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Pearson v. United States

United States District Court, District of Columbia

October 3, 2016

PRESTON PEARSON, Petitioner,
v.
UNITED STATES OF AMERICA, Respondent.

          MEMORANDUM OPINION AND ORDER

          RANDOLPH D. MOSS, UNITED STATES DISTRICT JUDGE

         Upon review of Pearson's pro se petition for a writ of habeas corpus filed pursuant to 28 U.S.C. § 2241, see Dkt. 1, and the United States' response, see Dkt. 12, the Court has determined that the petition, properly construed, falls under 28 U.S.C. § 2254. See Dkt. 5 at 3. Before the Court construes the petition as arising under § 2254, however, it must inform Pearson of some of the consequences that may result from this characterization and give him an opportunity to withdraw or to amend his motion. Pending Pearson's decision, which must be communicated to the Court on or before November 3, 2016, the Court will hold further proceedings in abeyance.

         The Court advises Pearson of the following restrictions on claims brought under § 2254:

         First, all claims brought under 28 U.S.C. § 2254 must be brought in a single motion.

         Before a second or successive § 2254 motion is filed in district court, the U.S. Court of Appeals for the District of Columbia Circuit must authorize the district court to consider the claim. See 28 U.S.C. § 2244(b)(3). More specifically, petitioner is advised that:

(b)(1) A claim presented in a second or successive habeas corpus application under section 2254 that was presented in a prior application shall be dismissed.
(2) A claim presented in a second or successive habeas corpus application under section 2254 that was not presented in a prior application shall be dismissed unless-
(A) the applicant shows that the claim relies on a new rule of constitutional law, made retroactive to cases on collateral review by the Supreme Court, that was previously unavailable; or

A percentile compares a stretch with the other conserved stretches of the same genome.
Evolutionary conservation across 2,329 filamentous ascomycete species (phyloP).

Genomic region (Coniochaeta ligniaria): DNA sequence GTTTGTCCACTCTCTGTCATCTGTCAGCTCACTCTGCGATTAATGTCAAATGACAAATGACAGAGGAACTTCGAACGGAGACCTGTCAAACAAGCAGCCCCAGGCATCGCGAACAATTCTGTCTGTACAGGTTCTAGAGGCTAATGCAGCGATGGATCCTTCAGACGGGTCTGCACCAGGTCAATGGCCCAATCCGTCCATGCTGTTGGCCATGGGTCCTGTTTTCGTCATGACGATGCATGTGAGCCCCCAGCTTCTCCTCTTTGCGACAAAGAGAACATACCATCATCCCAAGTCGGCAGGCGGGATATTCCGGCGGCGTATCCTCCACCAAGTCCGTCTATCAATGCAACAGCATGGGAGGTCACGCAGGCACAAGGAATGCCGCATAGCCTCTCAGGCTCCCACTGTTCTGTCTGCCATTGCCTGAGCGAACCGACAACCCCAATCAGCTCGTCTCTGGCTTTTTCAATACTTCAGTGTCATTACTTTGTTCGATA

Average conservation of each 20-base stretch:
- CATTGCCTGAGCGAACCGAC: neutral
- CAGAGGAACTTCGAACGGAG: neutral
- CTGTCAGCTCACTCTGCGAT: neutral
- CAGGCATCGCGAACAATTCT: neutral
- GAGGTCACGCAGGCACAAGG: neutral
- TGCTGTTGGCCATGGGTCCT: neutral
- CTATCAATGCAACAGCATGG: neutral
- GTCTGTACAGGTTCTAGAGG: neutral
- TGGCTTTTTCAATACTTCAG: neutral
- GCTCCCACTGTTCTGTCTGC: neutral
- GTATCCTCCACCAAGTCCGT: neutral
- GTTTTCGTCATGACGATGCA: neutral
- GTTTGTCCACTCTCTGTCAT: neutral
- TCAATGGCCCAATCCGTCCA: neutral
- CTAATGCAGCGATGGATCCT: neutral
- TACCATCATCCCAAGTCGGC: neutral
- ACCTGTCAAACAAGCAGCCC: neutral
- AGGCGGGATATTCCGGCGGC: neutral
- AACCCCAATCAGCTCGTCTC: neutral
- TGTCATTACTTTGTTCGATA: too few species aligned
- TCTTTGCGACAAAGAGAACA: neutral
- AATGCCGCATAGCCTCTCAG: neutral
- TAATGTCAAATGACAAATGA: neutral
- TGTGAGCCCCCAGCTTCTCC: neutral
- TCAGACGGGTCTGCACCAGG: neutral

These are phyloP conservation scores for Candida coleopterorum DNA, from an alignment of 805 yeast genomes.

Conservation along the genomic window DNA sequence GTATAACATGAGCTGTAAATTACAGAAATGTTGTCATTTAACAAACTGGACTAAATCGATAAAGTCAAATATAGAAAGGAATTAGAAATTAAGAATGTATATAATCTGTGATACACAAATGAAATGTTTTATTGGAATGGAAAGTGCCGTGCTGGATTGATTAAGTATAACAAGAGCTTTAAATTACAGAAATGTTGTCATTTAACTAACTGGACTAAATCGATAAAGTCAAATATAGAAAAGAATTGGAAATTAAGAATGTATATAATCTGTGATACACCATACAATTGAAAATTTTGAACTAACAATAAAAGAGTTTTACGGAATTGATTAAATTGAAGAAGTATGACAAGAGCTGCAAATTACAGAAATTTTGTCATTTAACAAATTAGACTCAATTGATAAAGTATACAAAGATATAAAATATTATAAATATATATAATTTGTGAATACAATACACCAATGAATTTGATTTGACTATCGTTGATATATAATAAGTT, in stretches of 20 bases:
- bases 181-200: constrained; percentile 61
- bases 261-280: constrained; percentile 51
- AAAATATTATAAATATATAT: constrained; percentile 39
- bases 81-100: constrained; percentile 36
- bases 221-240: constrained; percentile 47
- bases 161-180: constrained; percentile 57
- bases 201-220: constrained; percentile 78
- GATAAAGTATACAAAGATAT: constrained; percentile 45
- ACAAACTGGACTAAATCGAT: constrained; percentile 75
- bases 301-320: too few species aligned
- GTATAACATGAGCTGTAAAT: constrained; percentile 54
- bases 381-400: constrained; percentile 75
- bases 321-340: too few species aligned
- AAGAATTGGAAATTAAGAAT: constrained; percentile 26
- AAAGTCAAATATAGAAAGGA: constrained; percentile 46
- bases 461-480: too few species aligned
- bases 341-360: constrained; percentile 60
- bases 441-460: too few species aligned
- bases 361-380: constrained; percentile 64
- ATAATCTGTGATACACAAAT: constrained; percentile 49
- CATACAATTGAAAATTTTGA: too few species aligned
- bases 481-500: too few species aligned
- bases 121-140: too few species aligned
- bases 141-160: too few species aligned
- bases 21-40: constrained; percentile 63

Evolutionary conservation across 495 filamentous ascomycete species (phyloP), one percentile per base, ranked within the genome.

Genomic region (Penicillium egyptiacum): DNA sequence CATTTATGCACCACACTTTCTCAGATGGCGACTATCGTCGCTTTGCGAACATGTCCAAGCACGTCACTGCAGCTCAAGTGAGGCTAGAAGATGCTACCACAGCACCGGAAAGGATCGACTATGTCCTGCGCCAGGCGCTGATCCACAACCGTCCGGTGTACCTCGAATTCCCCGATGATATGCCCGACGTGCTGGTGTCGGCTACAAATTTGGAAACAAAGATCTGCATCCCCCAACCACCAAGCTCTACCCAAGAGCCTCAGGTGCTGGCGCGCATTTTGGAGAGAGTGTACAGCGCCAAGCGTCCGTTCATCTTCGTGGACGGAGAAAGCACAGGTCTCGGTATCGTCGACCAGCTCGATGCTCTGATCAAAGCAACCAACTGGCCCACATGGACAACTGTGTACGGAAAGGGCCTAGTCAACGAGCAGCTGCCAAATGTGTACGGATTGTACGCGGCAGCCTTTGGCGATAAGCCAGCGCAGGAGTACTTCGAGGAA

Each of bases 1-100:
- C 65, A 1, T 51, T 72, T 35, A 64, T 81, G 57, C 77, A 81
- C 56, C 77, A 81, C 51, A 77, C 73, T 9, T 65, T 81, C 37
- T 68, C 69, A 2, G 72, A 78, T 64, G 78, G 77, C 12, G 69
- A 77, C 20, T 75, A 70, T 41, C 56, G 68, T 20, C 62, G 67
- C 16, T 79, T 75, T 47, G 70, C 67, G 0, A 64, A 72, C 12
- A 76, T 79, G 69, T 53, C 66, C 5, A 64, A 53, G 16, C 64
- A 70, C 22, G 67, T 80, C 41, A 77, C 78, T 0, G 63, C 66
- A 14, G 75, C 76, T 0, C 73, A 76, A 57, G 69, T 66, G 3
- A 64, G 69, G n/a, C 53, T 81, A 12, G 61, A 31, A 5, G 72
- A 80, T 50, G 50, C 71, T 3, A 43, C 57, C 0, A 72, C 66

(B) (i) the factual predicate for the claim could not have been discovered previously through the exercise of due diligence; and
(ii) the facts underlying the claim, if proven and viewed in light of the evidence as a whole, would be sufficient to establish by clear and convincing evidence that, but for constitutional error, no reasonable factfinder would have found the applicant guilty of the underlying offense.
(3) (A) Before a second or successive application permitted by this section is filed in the district court, the applicant shall move in the appropriate court of appeals for an order authorizing the district court to consider the application.
(B) A motion in the court of appeals for an order authorizing the district court to consider a second or successive application shall be determined by a three-judge panel of the court of appeals.
(C) The court of appeals may authorize the filing of a second or successive application only if it determines that the application makes a prima facie showing that the application satisfies the requirements of this subsection.
(D) The court of appeals shall grant or deny the authorization to file a second or successive application not later than 30 ...

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